dc.contributor.authorDesker, Barry
dc.date.accessioned2009-02-05T09:32:46Z
dc.date.available2009-02-05T09:32:46Z
dc.date.copyright2002en_US
dc.date.issued2002
dc.identifier.citationDesker, B. (2002). Islam and society in Southeast Asia after September 11. (RSIS Working Paper, No. 33). Singapore: Nanyang Technological University.
dc.identifier.urihttp://hdl.handle.net/10220/4434
dc.description.abstractThis paper discusses the struggle for the soul of Islam within the global Muslim community in the context of two major Muslim majority nations in Southeast Asia, Indonesia and Malaysia. An ongoing, unsettled debate between 'Liberal Islam' and 'Literal Islam' continues unabated. In its midst, evidence of terrorist networks in the region have surfaced. Some extreme proponents of Literal Islam harbour irredentist visions and are committed to establishing an Islamic state unifying the territories of Indonesia, Malaysia, Brunei, southern Philippines and Singapore. Such visions are not compatible with ASEAN cooperative arrangements to encourage increased and intra-regional communications, tourism and trade. This incompatibility raises questions about ASEAN's cohesion and highlights the inescapable reality in Southeast Asia that the state remains fragile and open to challenge in an era of political instability, economic stagnation and social disruption.en_US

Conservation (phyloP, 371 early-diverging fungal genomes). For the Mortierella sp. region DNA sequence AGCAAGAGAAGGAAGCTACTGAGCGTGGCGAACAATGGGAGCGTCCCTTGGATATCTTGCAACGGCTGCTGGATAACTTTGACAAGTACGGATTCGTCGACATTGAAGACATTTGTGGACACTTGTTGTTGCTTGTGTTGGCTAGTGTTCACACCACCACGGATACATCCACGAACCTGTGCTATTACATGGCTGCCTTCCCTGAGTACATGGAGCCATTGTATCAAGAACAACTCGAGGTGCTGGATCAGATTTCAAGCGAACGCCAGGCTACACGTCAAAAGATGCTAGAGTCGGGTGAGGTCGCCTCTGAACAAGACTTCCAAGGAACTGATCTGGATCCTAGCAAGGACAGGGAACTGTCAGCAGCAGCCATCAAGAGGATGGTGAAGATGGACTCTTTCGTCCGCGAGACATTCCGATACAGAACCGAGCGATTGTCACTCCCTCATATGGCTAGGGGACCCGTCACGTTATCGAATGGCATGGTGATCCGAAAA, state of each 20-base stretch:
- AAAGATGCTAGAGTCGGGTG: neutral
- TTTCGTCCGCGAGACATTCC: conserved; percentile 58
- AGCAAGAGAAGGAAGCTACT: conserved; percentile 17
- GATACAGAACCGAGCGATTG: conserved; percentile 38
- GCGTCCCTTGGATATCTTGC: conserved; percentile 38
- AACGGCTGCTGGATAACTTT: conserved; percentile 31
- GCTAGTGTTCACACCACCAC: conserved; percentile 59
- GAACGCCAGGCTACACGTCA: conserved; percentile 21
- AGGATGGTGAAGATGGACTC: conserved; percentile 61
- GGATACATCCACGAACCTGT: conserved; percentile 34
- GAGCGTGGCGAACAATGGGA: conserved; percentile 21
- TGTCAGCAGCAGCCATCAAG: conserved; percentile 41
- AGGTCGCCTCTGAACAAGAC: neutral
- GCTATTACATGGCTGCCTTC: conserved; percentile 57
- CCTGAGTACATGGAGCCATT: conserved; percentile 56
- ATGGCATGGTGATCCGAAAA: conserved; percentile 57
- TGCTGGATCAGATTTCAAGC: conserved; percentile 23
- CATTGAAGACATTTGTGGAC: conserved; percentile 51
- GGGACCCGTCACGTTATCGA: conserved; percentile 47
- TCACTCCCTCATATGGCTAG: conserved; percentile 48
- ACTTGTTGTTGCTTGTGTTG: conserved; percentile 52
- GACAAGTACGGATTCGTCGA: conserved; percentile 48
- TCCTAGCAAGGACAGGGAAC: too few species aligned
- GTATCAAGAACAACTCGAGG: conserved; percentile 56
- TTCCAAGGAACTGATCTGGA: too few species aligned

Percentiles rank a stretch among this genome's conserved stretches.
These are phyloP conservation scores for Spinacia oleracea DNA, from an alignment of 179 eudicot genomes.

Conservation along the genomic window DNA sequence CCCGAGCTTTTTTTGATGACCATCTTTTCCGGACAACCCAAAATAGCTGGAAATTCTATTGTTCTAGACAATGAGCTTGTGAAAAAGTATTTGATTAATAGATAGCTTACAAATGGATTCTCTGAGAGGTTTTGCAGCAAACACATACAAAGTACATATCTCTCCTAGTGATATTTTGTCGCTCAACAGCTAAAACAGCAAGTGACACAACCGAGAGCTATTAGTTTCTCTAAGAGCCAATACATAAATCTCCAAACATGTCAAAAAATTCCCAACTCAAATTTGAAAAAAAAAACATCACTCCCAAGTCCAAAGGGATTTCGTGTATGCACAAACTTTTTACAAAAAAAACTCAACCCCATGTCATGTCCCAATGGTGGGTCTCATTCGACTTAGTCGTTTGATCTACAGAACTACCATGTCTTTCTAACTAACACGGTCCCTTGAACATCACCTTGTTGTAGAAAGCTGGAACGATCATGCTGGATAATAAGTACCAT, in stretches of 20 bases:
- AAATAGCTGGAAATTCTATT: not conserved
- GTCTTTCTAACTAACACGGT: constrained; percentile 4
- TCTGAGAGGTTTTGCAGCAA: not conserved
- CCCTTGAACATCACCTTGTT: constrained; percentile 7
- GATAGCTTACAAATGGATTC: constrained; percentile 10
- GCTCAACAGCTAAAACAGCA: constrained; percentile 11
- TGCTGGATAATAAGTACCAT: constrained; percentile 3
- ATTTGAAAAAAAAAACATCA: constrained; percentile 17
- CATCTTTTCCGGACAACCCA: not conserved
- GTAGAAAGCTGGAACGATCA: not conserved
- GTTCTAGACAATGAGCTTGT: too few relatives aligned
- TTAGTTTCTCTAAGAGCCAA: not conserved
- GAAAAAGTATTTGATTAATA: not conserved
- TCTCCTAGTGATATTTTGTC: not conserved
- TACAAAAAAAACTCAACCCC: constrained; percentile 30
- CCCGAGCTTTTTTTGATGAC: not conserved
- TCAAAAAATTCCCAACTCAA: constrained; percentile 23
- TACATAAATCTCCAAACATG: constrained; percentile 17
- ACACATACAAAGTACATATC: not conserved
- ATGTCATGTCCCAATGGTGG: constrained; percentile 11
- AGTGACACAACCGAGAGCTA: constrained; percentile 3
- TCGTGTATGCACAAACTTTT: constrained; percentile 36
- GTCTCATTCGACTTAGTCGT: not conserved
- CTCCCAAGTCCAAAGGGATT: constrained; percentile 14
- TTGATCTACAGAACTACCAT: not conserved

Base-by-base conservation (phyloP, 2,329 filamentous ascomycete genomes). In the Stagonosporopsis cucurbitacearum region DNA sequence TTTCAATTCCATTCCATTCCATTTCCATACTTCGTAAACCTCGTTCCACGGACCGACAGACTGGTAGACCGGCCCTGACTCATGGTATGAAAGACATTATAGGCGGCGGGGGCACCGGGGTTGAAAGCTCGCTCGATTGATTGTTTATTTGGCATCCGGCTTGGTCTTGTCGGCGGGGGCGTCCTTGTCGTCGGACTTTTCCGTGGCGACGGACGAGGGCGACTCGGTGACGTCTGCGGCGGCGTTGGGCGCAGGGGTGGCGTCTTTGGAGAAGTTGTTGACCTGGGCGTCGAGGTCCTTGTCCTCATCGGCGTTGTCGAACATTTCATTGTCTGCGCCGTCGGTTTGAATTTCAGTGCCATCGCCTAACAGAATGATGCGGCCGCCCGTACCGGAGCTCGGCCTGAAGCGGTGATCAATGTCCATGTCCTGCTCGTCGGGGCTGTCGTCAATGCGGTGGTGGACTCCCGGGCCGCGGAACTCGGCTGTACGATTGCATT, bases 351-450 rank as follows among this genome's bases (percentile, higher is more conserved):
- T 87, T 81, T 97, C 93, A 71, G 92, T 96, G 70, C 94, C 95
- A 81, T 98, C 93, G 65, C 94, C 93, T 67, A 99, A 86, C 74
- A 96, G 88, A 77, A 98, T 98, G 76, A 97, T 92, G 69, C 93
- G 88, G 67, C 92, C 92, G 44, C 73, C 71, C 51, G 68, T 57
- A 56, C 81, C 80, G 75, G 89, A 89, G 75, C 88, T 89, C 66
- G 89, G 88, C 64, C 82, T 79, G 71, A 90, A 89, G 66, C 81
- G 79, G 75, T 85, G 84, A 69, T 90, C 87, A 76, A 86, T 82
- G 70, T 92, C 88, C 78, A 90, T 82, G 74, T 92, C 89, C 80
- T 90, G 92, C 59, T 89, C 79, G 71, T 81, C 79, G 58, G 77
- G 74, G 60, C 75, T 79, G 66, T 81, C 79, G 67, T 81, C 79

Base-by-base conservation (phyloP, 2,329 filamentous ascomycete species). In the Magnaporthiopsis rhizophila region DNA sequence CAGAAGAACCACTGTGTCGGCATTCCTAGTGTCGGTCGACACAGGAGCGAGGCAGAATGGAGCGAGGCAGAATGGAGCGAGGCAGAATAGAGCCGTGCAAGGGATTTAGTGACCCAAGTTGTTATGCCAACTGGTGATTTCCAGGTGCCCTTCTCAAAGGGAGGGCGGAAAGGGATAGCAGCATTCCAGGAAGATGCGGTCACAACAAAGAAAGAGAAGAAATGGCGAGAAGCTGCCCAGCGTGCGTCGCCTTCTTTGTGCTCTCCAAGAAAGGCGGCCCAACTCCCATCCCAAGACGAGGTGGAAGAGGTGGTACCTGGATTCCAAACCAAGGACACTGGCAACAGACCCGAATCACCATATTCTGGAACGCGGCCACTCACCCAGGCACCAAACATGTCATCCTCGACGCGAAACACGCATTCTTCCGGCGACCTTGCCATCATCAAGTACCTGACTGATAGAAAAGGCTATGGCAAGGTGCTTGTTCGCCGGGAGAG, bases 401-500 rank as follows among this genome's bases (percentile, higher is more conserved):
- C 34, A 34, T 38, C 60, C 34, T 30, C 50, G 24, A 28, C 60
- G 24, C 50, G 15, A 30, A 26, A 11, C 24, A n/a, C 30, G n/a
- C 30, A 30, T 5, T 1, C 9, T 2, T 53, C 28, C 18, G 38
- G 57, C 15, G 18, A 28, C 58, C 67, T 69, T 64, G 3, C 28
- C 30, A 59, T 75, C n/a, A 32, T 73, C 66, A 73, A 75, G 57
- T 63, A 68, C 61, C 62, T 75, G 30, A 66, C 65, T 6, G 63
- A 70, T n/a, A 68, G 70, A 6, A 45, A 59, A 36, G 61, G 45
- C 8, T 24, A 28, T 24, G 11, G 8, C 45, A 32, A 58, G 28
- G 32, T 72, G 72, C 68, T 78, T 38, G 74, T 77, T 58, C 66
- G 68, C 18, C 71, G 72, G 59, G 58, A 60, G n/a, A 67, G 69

dc.format.extent20 p.
dc.relation.ispartofseriesRSIS Working Papers ; 33/02
dc.rightsNanyang Technological Universityen_US
dc.subjectDRNTU::Social sciences::Sociology::Terrorism
dc.titleIslam and society in Southeast Asia after September 11en_US
dc.typeWorking Paper
dc.contributor.schoolS. Rajaratnam School of International Studiesen_US


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